Solution #1: build an anechoic chamber. It’s not too practical, takes a huge amount of space, and is enormously expensive. Very few audio companies, even the big ones, have one for those reasons. Far short of a full anechoic room is heavy room treatment. There are limitations to this. The frequencies that need the most control are the long wavelengths. Wavelengths a few meters and longer take heroic measures to absorb. Just look at the real world measurements of anything claiming to be a “bass trap.” They barely have any effect below 160 Hz. Even anechoic chambers are no longer anechoic below 80 Hz. That’s two-thirds of the bass range, more than that in practical terms since most musical content is above 35-40 Hz.

Solution #2: Nearfield listening. Set up your speakers with generous distances from the walls to delay reflections; and sit closer to the speakers than any of the ear-to-wall distances to keep the direct-to-reflected SPL (sound pressure level) ratio at least 1:1 or greater. Care should be taken with this technique. If you go too far, you’ll end up with a near headphone-like experience, spoiling stereo imaging and soundstage. This works best when you have a dedicated listening room. Still, even with nearfield listening, the better the power response, the better the reverberant soundfield.

Solution #3: A loudspeaker designed to be linear both on- and off-axis. It doesn’t matter if the sound level drops off-axis, only that it drops equally at all frequencies to maintain a linear power response. Another way of thinking about this is a speaker designed to behave well in normal listening rooms. It’s nearly impossible to do because of the wide range of wavelengths involved, approximately 20 millimeters to 20 meters. The behavior of short wavelengths is vastly different from longer waves. Short waves are easy to scatter or absorb with irregular or soft surfaces, but they also easily beam as a function of wavelength relative to radiating surface size. Long waves simply wrap around everything—the speaker itself, and even human-sized objects. Like being chest-high in the water at the beach, the waves go around you as if you weren’t there. There are numerous approaches to executing a linear power response : omnidirectional, dipole, controlled dispersion (via horns, waveguides, or large effective radiating surface). Each of these methods have their plusses and minuses. Dipole, horns, and other controlled dispersion are not necessarily designed for a linear power response, and may, in some cases, actually be worse by increasing the dispersion discrepancies and interference patterns.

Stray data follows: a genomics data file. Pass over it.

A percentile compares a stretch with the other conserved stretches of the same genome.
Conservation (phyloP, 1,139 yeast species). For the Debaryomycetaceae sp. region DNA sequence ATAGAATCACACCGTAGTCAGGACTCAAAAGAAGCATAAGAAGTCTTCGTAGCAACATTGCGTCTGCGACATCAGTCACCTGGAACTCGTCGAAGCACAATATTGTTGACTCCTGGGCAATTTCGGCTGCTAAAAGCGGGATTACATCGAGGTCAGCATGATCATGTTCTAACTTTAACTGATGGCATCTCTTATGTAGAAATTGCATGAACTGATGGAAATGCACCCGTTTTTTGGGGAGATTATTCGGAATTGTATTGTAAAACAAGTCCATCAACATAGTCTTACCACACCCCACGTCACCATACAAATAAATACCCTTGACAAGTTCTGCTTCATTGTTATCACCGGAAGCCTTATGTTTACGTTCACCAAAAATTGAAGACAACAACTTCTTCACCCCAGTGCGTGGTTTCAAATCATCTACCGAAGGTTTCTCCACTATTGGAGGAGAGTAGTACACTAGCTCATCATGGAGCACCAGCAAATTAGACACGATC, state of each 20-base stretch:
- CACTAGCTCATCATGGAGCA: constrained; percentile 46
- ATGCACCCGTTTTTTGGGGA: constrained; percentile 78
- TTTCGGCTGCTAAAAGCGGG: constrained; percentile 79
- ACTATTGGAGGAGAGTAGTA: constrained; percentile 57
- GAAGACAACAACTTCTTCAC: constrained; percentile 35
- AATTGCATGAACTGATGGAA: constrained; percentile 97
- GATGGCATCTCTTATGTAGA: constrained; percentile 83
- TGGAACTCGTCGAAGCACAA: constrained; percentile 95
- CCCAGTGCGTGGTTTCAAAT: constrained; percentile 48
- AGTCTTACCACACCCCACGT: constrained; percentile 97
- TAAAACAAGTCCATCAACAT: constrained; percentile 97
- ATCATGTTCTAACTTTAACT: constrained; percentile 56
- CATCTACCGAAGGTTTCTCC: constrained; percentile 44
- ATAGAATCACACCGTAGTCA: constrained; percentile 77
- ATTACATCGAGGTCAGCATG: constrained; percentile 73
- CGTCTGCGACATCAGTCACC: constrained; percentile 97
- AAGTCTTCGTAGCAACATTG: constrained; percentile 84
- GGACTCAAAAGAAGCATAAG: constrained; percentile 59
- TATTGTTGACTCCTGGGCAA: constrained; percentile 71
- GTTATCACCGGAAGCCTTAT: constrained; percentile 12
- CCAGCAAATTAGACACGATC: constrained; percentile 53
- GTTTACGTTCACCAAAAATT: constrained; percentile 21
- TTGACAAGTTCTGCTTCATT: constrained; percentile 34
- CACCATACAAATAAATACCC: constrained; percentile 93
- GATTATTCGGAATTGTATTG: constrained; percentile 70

There’s little discussion in the audio marketplace about power response. The majority of loudspeaker manufacturers won’t touch the subject, most haven’t considered it, many pretend it doesn’t exist. But our ears know better; they hear it everyday.

See the results and input your opinion on the Parallel Audio [survey].

Watch Floyd Toole’s video on [The Art & Science of Sound Reproduction].

For part 2 of the hearing series [Pro Gear].